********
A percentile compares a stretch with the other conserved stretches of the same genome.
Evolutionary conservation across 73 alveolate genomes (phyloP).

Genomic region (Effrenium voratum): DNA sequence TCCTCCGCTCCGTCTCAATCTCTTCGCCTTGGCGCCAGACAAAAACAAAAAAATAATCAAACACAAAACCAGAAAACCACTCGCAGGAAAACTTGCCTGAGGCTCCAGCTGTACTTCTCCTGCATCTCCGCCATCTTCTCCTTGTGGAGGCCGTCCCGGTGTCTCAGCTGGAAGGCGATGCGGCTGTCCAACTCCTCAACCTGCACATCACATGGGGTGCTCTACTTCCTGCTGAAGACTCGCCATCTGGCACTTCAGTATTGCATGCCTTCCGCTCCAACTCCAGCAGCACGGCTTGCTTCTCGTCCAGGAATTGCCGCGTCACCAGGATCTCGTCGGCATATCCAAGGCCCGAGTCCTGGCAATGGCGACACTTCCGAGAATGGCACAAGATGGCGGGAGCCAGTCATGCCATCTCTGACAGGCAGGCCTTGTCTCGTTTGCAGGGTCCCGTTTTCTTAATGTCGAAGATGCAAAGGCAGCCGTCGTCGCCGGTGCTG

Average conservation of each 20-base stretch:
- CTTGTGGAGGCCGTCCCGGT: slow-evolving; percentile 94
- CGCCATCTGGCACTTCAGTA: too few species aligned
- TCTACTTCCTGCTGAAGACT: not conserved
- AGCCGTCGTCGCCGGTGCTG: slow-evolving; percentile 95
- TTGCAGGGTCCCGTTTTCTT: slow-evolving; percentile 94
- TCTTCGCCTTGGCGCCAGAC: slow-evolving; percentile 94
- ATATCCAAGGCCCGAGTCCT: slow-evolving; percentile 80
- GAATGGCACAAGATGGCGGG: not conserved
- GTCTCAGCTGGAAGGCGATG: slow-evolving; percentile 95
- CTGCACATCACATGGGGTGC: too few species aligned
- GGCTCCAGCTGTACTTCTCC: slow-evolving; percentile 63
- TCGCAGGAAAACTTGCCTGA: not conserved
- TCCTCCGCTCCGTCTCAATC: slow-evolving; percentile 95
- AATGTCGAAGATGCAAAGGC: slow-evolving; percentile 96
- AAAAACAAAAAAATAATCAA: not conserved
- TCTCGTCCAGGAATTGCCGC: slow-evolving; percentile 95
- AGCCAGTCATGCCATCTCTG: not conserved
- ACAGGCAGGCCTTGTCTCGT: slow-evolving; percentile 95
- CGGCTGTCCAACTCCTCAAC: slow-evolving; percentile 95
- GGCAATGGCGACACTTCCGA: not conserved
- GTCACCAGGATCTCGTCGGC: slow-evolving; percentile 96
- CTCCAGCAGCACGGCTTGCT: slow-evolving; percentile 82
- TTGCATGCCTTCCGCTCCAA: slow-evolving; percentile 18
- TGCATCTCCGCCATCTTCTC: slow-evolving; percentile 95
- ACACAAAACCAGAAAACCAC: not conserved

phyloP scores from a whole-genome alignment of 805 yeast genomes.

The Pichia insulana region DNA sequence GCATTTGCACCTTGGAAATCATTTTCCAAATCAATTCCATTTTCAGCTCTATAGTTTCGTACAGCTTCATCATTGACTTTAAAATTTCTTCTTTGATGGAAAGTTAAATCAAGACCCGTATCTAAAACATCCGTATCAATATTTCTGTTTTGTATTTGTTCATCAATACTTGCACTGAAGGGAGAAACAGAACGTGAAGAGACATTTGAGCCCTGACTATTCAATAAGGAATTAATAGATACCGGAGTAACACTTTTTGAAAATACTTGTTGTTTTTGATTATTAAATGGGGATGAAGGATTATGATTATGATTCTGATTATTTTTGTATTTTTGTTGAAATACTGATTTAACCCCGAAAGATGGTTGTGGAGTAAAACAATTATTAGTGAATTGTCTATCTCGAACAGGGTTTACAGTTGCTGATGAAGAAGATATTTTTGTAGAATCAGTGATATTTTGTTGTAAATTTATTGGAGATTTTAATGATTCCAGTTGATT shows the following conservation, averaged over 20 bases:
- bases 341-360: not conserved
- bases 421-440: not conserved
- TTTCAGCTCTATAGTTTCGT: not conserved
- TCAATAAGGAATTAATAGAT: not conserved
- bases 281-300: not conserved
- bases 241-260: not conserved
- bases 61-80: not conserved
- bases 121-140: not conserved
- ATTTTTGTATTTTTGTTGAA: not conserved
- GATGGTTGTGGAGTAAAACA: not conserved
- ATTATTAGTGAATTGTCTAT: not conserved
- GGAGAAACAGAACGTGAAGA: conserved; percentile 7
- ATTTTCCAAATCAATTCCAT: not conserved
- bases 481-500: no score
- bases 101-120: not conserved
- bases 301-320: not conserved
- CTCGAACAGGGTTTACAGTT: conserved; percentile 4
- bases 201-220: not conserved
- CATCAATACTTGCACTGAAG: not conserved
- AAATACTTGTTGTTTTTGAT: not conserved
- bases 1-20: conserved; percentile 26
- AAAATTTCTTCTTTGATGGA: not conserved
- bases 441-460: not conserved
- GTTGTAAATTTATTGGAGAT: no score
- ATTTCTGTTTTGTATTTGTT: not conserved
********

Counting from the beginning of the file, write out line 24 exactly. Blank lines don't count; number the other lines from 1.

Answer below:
- GGCAATGGCGACACTTCCGA: not conserved